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McCulley, James W. - Ruling of the Acting Commissioner, December 30, 2010

Ruling of the Acting Commissioner, December 30, 2010

STATE OF NEW YORK
DEPARTMENT OF ENVIRONMENTAL CONSERVATION
625 BROADWAY
ALBANY, NEW YORK 12233-1010

In the Matter

- of -

the Alleged Violation of Article 9 of the
Environmental Conservation Law and
Part 196 of Title 6 of the Official Compilation
of Codes, Rules and Regulations of the
State of New York,

-by-

JAMES W. McCULLEY,
Respondent.

DEC Case No. R5-20050613-505

RULING OF THE ACTING COMMISSIONER

December 30, 2010


RULING OF THE ACTING COMMISSIONER

On May 19, 2009, Commissioner Alexander B. Grannis of the New York State Department of Environmental Conservation (Department or DEC) issued a decision and order (Order) in an administrative enforcement proceeding against respondent James W. McCulley. The Order addressed the alleged violation by respondent of section 196.1 of title 6 of the Official Compilation of Codes, Rules and Regulations of the State of New York (6 NYCRR), arising from his operation of a motor vehicle within the State forest preserve on a portion of Old Mountain Road in the Town of North Elba.

Subsequent to the issuance of the Order, Department staff moved, by papers dated June 5, 2009,[1] for clarification of five portions of the Order "to ensure proper implementation of Article 14 of the New York State Constitution, the Adirondack Park State Land Master Plan, Article 9 of the [Environmental Conservation Law], and the regulations promulgated pursuant thereto" (see Motion for Clarification, at 3-4). Department staff stated its belief that the Order "misapprehended or misapplied the applicable law" (see DEC transmittal letter, at 1). However, staff indicated that it was not seeking reversal of the dismissal of the action against respondent (id.).[2] Department staff also requested that, if the motion were granted, a briefing schedule should be established to allow for a "full statement" of issues that staff identified in its motion (id. at 3).

By letter dated June 11, 2009, Assistant Commissioner for Hearings and Mediation Services Louis A. Alexander established a schedule for filing of responses to Department staff's motion. By letter dated July 2, 2009, respondent opposed Department staff's motion on the grounds that (1) Department staff is not authorized to submit a post-order motion for "clarification," and (2) Department staff is not authorized to reargue points of law that were fully argued, litigated, and adjudicated in the administrative proceeding.

Two entities - the Adirondack Park Agency (APA) and the Adirondack Council - have petitioned to intervene. Under cover of a letter dated June 29, 2009, the Adirondack Council filed a petition and notice of motion to intervene in this matter for purposes of reargument and clarification of the Order. Attached to the Adirondack Council petition and notice of motion were a supporting affidavit of Brian Houseal, the executive director of the Adirondack Council, sworn to on June 25, 2009 (Houseal Affidavit), and an affirmation of Marc S. Gerstman, Esq., dated June 29, 2009 (Gerstman Affirmation). The Adirondack Council requested that it be authorized to fully participate in the proceeding (see Houseal Affidavit, ¶ 25) and that the complaint be reinstated against respondent "for the sole purpose of re-establishing the underlying factual and legal record on which the Commissioner may determine whether to grant [the Adirondack Council and Department staff's motions]" (see Gerstman Affirmation, ¶ 8). Respondent, by letter dated July 10, 2009, opposed Adirondack Council's motion to intervene. The Adirondack Council responded by letter dated July 20, 2009.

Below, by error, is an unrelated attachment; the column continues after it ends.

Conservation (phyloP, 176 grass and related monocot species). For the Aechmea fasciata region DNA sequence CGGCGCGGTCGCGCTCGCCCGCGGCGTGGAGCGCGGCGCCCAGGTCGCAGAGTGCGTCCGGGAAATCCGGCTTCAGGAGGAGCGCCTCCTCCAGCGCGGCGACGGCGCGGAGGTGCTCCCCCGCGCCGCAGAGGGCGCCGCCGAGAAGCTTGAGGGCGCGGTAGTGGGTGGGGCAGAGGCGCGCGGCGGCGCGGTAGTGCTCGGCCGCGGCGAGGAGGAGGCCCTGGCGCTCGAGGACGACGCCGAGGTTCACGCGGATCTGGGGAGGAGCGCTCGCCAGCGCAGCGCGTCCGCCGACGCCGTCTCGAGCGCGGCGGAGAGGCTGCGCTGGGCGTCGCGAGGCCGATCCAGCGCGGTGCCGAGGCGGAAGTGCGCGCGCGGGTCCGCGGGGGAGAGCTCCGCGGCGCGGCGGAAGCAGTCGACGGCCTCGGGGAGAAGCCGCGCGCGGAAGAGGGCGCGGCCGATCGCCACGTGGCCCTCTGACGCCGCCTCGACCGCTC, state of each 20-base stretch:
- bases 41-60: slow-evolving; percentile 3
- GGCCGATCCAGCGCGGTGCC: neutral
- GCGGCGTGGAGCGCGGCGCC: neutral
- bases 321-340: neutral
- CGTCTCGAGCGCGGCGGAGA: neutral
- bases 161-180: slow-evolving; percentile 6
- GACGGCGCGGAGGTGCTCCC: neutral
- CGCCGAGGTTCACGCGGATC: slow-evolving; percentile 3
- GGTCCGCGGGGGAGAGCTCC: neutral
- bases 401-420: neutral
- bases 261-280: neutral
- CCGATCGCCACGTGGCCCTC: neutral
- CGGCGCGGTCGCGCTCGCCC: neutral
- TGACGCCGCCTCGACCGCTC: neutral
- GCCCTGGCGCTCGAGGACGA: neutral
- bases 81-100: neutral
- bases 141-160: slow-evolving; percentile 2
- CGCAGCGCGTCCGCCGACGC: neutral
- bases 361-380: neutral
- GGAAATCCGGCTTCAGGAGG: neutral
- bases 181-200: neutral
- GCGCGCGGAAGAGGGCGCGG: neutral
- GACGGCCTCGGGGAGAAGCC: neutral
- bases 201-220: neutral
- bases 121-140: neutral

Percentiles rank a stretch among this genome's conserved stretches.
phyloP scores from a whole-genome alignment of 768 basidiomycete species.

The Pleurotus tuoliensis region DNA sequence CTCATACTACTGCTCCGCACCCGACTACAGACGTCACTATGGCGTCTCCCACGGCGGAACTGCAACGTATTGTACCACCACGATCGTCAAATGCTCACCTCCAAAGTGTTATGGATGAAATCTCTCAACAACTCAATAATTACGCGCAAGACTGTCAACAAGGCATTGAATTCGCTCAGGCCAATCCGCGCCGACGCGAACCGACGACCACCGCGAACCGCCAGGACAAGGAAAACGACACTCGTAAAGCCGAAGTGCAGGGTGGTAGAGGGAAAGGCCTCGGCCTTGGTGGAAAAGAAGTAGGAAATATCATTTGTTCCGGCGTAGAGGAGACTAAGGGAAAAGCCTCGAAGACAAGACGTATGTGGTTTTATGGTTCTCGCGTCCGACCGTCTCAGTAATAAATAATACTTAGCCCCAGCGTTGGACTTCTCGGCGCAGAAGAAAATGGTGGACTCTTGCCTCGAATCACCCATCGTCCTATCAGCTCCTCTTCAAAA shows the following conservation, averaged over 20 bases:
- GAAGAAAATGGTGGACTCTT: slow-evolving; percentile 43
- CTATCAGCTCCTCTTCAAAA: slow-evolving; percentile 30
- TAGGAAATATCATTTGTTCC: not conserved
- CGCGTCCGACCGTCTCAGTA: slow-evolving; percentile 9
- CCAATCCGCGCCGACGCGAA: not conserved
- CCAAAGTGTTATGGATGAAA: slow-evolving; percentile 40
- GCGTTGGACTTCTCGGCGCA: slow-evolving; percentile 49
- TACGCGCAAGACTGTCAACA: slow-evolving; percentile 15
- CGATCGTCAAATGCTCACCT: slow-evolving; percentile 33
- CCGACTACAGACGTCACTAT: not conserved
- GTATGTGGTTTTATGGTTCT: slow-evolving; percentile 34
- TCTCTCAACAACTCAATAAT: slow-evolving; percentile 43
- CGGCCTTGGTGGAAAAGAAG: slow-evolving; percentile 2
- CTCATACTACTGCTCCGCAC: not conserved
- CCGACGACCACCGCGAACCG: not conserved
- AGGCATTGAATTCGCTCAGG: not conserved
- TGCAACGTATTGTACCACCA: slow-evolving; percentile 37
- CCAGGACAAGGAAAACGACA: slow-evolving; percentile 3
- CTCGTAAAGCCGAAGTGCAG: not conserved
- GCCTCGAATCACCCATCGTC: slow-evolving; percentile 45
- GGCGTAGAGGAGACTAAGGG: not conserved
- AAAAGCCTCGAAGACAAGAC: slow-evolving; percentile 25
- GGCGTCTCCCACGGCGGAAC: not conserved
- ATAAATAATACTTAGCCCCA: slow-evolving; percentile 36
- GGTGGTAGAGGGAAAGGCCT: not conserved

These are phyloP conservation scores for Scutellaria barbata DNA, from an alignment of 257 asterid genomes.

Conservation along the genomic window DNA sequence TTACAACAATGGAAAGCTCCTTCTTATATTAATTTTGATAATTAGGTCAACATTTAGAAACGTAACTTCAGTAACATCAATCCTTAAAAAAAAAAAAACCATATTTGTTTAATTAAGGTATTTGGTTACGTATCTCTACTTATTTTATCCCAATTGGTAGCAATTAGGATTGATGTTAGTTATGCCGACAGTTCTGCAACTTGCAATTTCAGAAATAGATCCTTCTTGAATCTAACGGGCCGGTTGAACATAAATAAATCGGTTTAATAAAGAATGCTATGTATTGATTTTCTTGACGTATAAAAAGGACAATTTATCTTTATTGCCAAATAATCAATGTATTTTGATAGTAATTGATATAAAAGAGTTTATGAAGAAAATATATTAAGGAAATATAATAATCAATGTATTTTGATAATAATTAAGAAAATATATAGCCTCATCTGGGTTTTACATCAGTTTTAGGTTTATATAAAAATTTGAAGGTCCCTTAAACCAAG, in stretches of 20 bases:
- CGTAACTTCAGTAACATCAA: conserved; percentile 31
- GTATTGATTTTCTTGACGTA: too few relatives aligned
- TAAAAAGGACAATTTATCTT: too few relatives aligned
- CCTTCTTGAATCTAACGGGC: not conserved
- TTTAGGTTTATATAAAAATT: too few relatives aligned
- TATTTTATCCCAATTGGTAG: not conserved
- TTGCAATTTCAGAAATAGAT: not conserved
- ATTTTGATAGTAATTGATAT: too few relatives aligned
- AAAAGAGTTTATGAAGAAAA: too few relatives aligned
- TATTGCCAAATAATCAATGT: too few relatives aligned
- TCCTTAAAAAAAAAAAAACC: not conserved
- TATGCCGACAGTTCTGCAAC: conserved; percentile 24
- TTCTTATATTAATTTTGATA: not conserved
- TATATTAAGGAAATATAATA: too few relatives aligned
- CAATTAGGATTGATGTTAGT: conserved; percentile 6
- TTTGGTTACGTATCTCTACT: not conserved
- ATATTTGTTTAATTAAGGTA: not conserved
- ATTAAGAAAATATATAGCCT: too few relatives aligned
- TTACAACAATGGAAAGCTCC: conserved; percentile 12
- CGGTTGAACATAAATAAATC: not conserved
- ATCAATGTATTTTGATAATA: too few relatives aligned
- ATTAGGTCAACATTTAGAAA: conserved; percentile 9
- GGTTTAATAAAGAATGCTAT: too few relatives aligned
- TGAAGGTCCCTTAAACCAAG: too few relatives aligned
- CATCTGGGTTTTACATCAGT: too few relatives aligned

By papers dated July 9, 2009, the APA moved to intervene, contending, among other things, that the Order failed to take into account the legal effect of the Adirondack Park State Land Master Plan. In addition, the APA sought the opportunity to "augment the record . . . with details regarding the 1987 Master Plan comprehensive update and its characterization of the former Old Mountain Road in the Sentinel Wilderness" (see Affirmation of John S. Banta in Support of the Petition and Motion to Intervene and Clarify [Banta Affirmation], at 5, ¶ 11). By letter dated July 23, 2009, respondent argued that the APA's petition and motion to intervene and clarify was unauthorized and untimely. Subsequently, Department staff, by letter of same date, argued that the APA met the standard for intervention in this proceeding and that its motion should be granted.